Angelo Vignali’s Flattened in Time and Space is a work in which the proximity to the biographical datum characterises the author’s projectuality to the point of producing the peculiarities of the same gestures that construct the work.
Re-elaborating the poses of a family-visual novel, the author’s work develops around the figure of Concetto, born in Scicli, Sicily, in 1921. A figure and a memory from which Angelo Vignali starts to elaborate a sequence of images spanning over fifty years of history and circumstances.
By sensitively and intelligently combining images made by the author and lent by family and friends, Vignali elaborates a narrative in which spatial and temporal coordinates are suspended and put back into play as a function of a narrative that is accomplished not so much around the author of the photographic shots but rather in the construction of a territory in which the stratification and inhabitation evokes a community belonging.
The experience-memory of things and landscape evoked by the author actually lies in the gaze and expression of a broader spectrum of people. An intersection of landscapes, of domesticity, of colors that give rise to a portrait in which everyone can sometimes recognize himself and recognize his own (at least for once) gaze.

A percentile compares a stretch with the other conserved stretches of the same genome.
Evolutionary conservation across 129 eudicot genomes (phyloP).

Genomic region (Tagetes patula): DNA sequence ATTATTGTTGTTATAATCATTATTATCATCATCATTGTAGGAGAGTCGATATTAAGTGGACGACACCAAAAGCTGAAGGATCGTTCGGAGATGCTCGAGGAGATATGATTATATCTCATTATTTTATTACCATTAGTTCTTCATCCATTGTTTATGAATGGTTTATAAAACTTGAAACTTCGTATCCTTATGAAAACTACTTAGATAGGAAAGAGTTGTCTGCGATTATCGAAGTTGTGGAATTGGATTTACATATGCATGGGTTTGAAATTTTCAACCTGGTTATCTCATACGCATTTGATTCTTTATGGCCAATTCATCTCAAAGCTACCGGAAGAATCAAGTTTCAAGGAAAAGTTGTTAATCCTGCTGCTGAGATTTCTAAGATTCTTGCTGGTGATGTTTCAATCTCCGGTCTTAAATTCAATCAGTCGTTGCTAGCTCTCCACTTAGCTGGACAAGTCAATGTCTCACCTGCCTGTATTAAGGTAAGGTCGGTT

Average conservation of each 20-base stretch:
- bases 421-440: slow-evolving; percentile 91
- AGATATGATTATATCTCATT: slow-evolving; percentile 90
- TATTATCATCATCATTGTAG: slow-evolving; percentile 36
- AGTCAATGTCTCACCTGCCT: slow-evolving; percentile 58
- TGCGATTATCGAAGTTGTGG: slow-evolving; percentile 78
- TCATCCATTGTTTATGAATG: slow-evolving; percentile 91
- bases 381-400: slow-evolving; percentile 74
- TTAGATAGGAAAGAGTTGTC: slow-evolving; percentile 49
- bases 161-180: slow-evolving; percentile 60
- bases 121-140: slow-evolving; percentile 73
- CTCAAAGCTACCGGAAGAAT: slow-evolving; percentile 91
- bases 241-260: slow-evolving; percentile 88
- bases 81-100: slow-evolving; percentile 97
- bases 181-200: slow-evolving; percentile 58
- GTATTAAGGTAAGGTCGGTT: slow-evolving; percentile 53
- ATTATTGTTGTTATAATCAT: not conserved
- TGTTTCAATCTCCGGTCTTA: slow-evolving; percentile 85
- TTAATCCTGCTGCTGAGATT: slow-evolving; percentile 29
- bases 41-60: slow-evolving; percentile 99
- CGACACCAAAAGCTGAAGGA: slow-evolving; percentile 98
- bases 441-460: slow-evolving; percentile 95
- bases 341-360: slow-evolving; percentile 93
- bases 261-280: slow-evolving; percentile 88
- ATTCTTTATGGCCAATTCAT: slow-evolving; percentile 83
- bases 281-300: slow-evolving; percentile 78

An overlapping of biographies, the one constructed primarily between the author’s own images and those lent by friends and relatives, which is repeated in the relationship between the “direction” and the visual memory of the viewer, who in the impression of a retinal familiarity finds both the expressions of dormant senses and, at the same time, the creative elements useful for bringing this ‘having been’ into play.
Characterised by a biographical interrogation, Angelo Vignali’s work oscillates between the signs produced within a familiar framework and the linguistic and gestural inventions that are produced from these.
Sensitive and intelligent, in Flattened in Time and Space, the author offers us a reflection as much on the language of photography as on the chance to inhabit the image and memory through gestures whose simplicity in no way reduces the evocative value.
Angelo Vignali (Born in 1987) lives and works in Milan, Italy.
Vignali received an MA in Architecture at the Polytechnic School of Genoa in 2016, and an MA in Photography at Iuav University in Venice in 2018. In 2019, his project Flattened in Time and Space was shortlisted at MACK First Book Award and Fiebre Dummy Award. He presented a site-specific installation at the MAR – Museum of Art of Ravenna’s city within the collective exhibition: Looking On, Looks and Perspectives on New Italian Photography. The same year participates as a finalist in the eighth edition of the Francesco Fabbri Prize for Contemporary Arts. In 2020, Flattened in Time and Space was published by Witty Books. In 2021, his new book project, How to raise a hand, was shortlisted at Images Vevey Book Award and Self Publish Riga 2021. The project has won the Images Gibellina Open Call and has gained the special mention of the Andy Rocchelli Grant.
His solo exhibition will be on display at MUCHO MAS! in Turin from 31 March 2022.